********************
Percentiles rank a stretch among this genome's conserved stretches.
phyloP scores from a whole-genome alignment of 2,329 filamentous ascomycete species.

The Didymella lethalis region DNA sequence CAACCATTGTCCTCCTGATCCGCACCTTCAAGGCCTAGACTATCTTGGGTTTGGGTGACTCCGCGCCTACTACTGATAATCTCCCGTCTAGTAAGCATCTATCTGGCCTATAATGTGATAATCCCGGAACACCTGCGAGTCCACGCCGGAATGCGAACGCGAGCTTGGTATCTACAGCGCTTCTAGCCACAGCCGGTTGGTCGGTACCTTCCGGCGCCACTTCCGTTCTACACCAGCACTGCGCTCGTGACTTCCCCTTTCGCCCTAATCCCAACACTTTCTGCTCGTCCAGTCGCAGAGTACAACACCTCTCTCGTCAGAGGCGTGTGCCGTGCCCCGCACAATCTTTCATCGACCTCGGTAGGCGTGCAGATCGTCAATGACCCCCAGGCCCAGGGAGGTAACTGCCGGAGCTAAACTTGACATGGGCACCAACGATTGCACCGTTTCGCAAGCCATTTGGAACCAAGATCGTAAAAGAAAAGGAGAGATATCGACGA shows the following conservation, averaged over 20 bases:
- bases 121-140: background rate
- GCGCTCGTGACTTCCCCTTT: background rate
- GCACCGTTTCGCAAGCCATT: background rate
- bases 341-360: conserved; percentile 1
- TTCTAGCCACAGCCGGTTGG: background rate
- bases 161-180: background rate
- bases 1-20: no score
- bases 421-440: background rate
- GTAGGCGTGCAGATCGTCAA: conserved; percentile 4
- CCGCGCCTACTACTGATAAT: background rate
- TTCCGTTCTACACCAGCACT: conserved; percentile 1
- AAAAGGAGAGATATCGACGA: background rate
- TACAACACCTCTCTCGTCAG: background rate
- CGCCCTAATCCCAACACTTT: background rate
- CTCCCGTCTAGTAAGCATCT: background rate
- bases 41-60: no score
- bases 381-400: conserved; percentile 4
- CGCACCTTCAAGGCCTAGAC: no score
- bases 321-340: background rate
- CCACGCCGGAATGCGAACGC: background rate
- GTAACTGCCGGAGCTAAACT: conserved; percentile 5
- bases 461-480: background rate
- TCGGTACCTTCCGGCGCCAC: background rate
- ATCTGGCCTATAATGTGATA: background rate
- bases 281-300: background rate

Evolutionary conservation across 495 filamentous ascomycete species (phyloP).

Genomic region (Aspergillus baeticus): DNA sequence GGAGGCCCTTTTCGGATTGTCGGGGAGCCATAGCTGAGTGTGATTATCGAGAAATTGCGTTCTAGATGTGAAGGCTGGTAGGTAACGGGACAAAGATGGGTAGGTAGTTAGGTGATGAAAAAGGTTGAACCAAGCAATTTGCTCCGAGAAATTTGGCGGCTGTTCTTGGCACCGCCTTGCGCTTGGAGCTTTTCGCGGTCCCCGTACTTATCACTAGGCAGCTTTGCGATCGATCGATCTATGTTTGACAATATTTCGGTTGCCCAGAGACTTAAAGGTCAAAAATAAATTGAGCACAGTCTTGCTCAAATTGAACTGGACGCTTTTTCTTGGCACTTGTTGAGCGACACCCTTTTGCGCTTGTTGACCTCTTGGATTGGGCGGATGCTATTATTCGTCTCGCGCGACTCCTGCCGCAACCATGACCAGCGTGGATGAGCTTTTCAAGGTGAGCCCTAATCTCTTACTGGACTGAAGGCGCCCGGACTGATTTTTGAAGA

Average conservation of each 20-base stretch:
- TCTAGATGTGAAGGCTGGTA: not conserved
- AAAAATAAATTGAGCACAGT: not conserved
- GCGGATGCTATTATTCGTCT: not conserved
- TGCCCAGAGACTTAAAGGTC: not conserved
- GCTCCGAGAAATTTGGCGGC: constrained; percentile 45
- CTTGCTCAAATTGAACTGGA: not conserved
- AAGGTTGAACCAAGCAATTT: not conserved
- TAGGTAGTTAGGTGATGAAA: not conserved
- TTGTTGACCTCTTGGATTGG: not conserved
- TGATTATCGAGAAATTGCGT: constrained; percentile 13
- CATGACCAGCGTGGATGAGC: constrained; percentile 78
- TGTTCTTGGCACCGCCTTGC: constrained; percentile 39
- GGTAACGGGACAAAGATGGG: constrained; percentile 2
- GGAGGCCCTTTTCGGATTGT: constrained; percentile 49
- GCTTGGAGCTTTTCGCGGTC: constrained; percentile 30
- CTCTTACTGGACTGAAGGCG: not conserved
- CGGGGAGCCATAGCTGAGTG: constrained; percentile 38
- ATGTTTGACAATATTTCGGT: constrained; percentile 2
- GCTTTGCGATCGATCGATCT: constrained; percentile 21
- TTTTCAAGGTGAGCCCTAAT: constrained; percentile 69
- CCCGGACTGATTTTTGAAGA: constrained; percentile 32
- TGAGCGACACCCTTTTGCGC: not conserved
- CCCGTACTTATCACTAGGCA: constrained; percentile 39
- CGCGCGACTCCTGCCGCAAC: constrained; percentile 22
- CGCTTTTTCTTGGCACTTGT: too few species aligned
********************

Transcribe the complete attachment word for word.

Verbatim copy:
Percentiles rank a stretch among this genome's conserved stretches.
phyloP scores from a whole-genome alignment of 2,329 filamentous ascomycete species.

The Didymella lethalis region DNA sequence CAACCATTGTCCTCCTGATCCGCACCTTCAAGGCCTAGACTATCTTGGGTTTGGGTGACTCCGCGCCTACTACTGATAATCTCCCGTCTAGTAAGCATCTATCTGGCCTATAATGTGATAATCCCGGAACACCTGCGAGTCCACGCCGGAATGCGAACGCGAGCTTGGTATCTACAGCGCTTCTAGCCACAGCCGGTTGGTCGGTACCTTCCGGCGCCACTTCCGTTCTACACCAGCACTGCGCTCGTGACTTCCCCTTTCGCCCTAATCCCAACACTTTCTGCTCGTCCAGTCGCAGAGTACAACACCTCTCTCGTCAGAGGCGTGTGCCGTGCCCCGCACAATCTTTCATCGACCTCGGTAGGCGTGCAGATCGTCAATGACCCCCAGGCCCAGGGAGGTAACTGCCGGAGCTAAACTTGACATGGGCACCAACGATTGCACCGTTTCGCAAGCCATTTGGAACCAAGATCGTAAAAGAAAAGGAGAGATATCGACGA shows the following conservation, averaged over 20 bases:
- bases 121-140: background rate
- GCGCTCGTGACTTCCCCTTT: background rate
- GCACCGTTTCGCAAGCCATT: background rate
- bases 341-360: conserved; percentile 1
- TTCTAGCCACAGCCGGTTGG: background rate
- bases 161-180: background rate
- bases 1-20: no score
- bases 421-440: background rate
- GTAGGCGTGCAGATCGTCAA: conserved; percentile 4
- CCGCGCCTACTACTGATAAT: background rate
- TTCCGTTCTACACCAGCACT: conserved; percentile 1
- AAAAGGAGAGATATCGACGA: background rate
- TACAACACCTCTCTCGTCAG: background rate
- CGCCCTAATCCCAACACTTT: background rate
- CTCCCGTCTAGTAAGCATCT: background rate
- bases 41-60: no score
- bases 381-400: conserved; percentile 4
- CGCACCTTCAAGGCCTAGAC: no score
- bases 321-340: background rate
- CCACGCCGGAATGCGAACGC: background rate
- GTAACTGCCGGAGCTAAACT: conserved; percentile 5
- bases 461-480: background rate
- TCGGTACCTTCCGGCGCCAC: background rate
- ATCTGGCCTATAATGTGATA: background rate
- bases 281-300: background rate

Evolutionary conservation across 495 filamentous ascomycete species (phyloP).

Genomic region (Aspergillus baeticus): DNA sequence GGAGGCCCTTTTCGGATTGTCGGGGAGCCATAGCTGAGTGTGATTATCGAGAAATTGCGTTCTAGATGTGAAGGCTGGTAGGTAACGGGACAAAGATGGGTAGGTAGTTAGGTGATGAAAAAGGTTGAACCAAGCAATTTGCTCCGAGAAATTTGGCGGCTGTTCTTGGCACCGCCTTGCGCTTGGAGCTTTTCGCGGTCCCCGTACTTATCACTAGGCAGCTTTGCGATCGATCGATCTATGTTTGACAATATTTCGGTTGCCCAGAGACTTAAAGGTCAAAAATAAATTGAGCACAGTCTTGCTCAAATTGAACTGGACGCTTTTTCTTGGCACTTGTTGAGCGACACCCTTTTGCGCTTGTTGACCTCTTGGATTGGGCGGATGCTATTATTCGTCTCGCGCGACTCCTGCCGCAACCATGACCAGCGTGGATGAGCTTTTCAAGGTGAGCCCTAATCTCTTACTGGACTGAAGGCGCCCGGACTGATTTTTGAAGA

Average conservation of each 20-base stretch:
- TCTAGATGTGAAGGCTGGTA: not conserved
- AAAAATAAATTGAGCACAGT: not conserved
- GCGGATGCTATTATTCGTCT: not conserved
- TGCCCAGAGACTTAAAGGTC: not conserved
- GCTCCGAGAAATTTGGCGGC: constrained; percentile 45
- CTTGCTCAAATTGAACTGGA: not conserved
- AAGGTTGAACCAAGCAATTT: not conserved
- TAGGTAGTTAGGTGATGAAA: not conserved
- TTGTTGACCTCTTGGATTGG: not conserved
- TGATTATCGAGAAATTGCGT: constrained; percentile 13
- CATGACCAGCGTGGATGAGC: constrained; percentile 78
- TGTTCTTGGCACCGCCTTGC: constrained; percentile 39
- GGTAACGGGACAAAGATGGG: constrained; percentile 2
- GGAGGCCCTTTTCGGATTGT: constrained; percentile 49
- GCTTGGAGCTTTTCGCGGTC: constrained; percentile 30
- CTCTTACTGGACTGAAGGCG: not conserved
- CGGGGAGCCATAGCTGAGTG: constrained; percentile 38
- ATGTTTGACAATATTTCGGT: constrained; percentile 2
- GCTTTGCGATCGATCGATCT: constrained; percentile 21
- TTTTCAAGGTGAGCCCTAAT: constrained; percentile 69
- CCCGGACTGATTTTTGAAGA: constrained; percentile 32
- TGAGCGACACCCTTTTGCGC: not conserved
- CCCGTACTTATCACTAGGCA: constrained; percentile 39
- CGCGCGACTCCTGCCGCAAC: constrained; percentile 22
- CGCTTTTTCTTGGCACTTGT: too few species aligned